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'Terrorism not over after bin Laden'
Mon, 02 May 2011 17:49:36 GMT
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US President Barack Obama (R) and Afghan President Hamid Karzai
US President Barack Obama said in a televised speech late Sunday that US forces conducted an operation that killed the al-Qaeda leader in Abbottabad, Pakistan.

In an interview with Press TV, political analyst Aminuddin Hamidi tells us that recent events prove that al-Qaeda and other terrorist networks are based outside of Afghanistan, yet the US will continue its presence in the country.

Press TV: Do you believe that bin Laden was killed on Sunday or do you believe in the theories that bin Laden has been dead for a while and that the US has been using him to justify its presence and as a pretext for occupying Afghanistan?

Hamidi: As we follow the issues from last night, midnight, until now, it's definite there was an operation last night in Pakistan where as a result, according to the official announcements of President [Barack] Obama and other sources, bin Laden was killed last evening in Abbottabad in Pakistan.

In my opinion, for sure there was an operation last night in Pakistan where, as a result of this operation, bin Laden was killed. So, the issue of bin Laden being dead a time ago was never an issue until now from any other media sources. It's definite that it happened last night.

Press TV: Many of the analysts have differing views on that. But regardless on the time of death, if there is no more bin Laden, does it make the US presence in Afghanistan non-essential now? Do you think we'll be seeing more and more demands for the US to leave?

Hamidi: When we talk about bin Laden we are not talking about one person. Bin Laden was not running this whole show on his own alone.

So, the issue here is bin Laden was a leader of a network. He was a leader of a foundation of terrorists, the big terrorist group in the world. The death of bin Laden doesn't mean the death of al-Qaeda and it is never the procession that after the death of bin Laden things will go back to normal and al-Qaeda will disappear, and the insurgency in Afghanistan will go to an end.

Let's not forget, considering Afghanistan, it was not only al-Qaeda that the international forces were engaged in a war against. It was al-Qaeda, Taliban, Hzbi Islami and other insurgent groups in Afghanistan who are fighting against the government and international forces in Afghanistan.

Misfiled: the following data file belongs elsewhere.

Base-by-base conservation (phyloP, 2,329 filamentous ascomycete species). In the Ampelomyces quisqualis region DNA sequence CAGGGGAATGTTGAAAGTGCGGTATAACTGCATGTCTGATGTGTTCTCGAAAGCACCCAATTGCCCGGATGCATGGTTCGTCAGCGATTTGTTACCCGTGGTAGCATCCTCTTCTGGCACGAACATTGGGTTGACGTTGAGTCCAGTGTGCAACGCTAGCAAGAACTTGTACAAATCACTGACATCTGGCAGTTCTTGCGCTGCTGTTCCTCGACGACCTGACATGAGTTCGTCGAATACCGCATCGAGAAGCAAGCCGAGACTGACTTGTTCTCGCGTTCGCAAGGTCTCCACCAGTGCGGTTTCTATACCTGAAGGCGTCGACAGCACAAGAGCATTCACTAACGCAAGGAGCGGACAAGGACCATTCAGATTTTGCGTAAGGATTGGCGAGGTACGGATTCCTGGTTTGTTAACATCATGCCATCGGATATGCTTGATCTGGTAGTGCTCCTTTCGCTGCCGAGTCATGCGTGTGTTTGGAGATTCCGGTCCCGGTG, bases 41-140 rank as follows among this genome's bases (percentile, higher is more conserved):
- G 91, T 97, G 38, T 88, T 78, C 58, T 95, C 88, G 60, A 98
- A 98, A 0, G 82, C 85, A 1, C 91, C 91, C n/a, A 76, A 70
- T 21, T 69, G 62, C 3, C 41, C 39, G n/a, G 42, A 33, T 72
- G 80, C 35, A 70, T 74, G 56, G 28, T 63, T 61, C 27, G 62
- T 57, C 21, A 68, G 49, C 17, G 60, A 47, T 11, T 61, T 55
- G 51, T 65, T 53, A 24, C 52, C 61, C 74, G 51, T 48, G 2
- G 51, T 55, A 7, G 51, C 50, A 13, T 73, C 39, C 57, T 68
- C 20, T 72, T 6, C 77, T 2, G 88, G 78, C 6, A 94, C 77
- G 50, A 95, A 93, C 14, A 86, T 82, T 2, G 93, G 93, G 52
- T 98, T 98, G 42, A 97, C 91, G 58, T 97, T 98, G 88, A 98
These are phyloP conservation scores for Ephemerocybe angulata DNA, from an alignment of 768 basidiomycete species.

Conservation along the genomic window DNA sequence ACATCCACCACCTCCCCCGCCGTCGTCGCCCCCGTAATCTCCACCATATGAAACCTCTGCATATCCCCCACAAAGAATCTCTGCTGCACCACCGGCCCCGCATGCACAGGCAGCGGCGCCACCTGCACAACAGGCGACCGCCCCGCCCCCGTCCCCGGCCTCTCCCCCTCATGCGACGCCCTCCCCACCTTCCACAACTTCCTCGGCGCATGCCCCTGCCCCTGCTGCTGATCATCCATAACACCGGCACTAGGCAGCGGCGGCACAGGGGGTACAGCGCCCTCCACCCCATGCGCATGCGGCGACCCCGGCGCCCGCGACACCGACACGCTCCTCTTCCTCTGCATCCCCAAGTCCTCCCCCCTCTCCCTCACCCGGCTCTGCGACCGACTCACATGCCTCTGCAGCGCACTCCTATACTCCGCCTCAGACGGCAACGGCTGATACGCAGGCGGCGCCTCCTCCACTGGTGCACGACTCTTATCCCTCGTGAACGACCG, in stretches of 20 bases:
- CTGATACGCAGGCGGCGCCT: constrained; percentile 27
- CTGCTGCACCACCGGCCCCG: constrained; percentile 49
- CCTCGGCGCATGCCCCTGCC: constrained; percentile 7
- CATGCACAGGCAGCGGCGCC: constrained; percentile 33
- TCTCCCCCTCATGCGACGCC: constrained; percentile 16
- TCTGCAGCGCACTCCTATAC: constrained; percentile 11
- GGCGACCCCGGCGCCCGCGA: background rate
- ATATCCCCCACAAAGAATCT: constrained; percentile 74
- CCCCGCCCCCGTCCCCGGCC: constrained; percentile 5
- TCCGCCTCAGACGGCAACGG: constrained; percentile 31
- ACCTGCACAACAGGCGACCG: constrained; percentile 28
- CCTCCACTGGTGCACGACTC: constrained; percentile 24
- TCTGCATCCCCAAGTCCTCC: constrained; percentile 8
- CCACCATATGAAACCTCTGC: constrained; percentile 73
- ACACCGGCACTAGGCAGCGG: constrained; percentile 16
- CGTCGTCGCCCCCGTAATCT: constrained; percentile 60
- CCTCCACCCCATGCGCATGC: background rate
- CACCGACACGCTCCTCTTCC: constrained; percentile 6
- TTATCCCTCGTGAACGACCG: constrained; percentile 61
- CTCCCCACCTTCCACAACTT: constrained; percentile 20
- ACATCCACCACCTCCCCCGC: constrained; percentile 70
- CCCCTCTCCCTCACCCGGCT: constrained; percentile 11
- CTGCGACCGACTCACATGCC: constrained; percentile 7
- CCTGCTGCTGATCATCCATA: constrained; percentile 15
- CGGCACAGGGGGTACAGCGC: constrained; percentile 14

Considering the death of bin Laden, it is a big blow to the terrorist network al-Qaeda. Definitely, it will have the greatest impact on this network since the war of terror has begun. But, for sure, the war on terror will not end at the death of bin Laden.

As we know for the last few years, al-Qaeda has also changed its strategy from a holistic group to smaller pockets running their operations independently and in specific geographical locations. Considering this change in al-Qaeda, the al-Qaeda terrorist organization does exist today without bin Laden, and it will exist.

Therefore, the war on terror should continue, it will continue until it's solved, until the terrorist networks are dismantled or destroyed. Bin Laden was just a leading figure of this group.

Press TV: Sure. What about this? Afghan President Hamid Karzai, a few hours ago, said that the killing of Osama bin Laden in neighboring Pakistan proved Kabul's long-standing position that the war on terror was not routed in Afghanistan. Don't you think that that's sort of a hint to the US that they're in the wrong place and their business with Afghanistan is done and they could go now?

Hamidi: Well, obviously what President Karzai refers to in his speech today is the same claim that the government of Afghanistan had for so long, that the hideouts or sanctuaries of al-Qaeda and other terrorist groups are beyond the borders of Afghanistan.

So, referring to those sanctuaries and hideouts of these groups, that was the position of the government of Afghanistan and the perceptions and beliefs of many Afghan people here. But, considering the ongoing war, it is not only Pakistan where al-Qaeda is present, we are also the worst effected nation from what al-Qaeda is doing and it is continuing.

Today, you can see explosions and terrorist attacks across Afghanistan. Regardless of linking it to al-Qaeda or the Taliban, the issue is there is presence of al-Qaeda here in Afghanistan as well as in Pakistan. For the last few years, Pakistan has also been the victim of terrorist attacks.

What is referred to here is where al-Qaeda is hiding, where they are regaining their structures and planning their attacks is definitely beyond the borders of Afghanistan. The killing of Osama bin Laden, or presence of Osama bin Laden in Abbottabad deep into the territory of Pakistan proves these claims. But, the war on terrorism should not be limited to Afghanistan.

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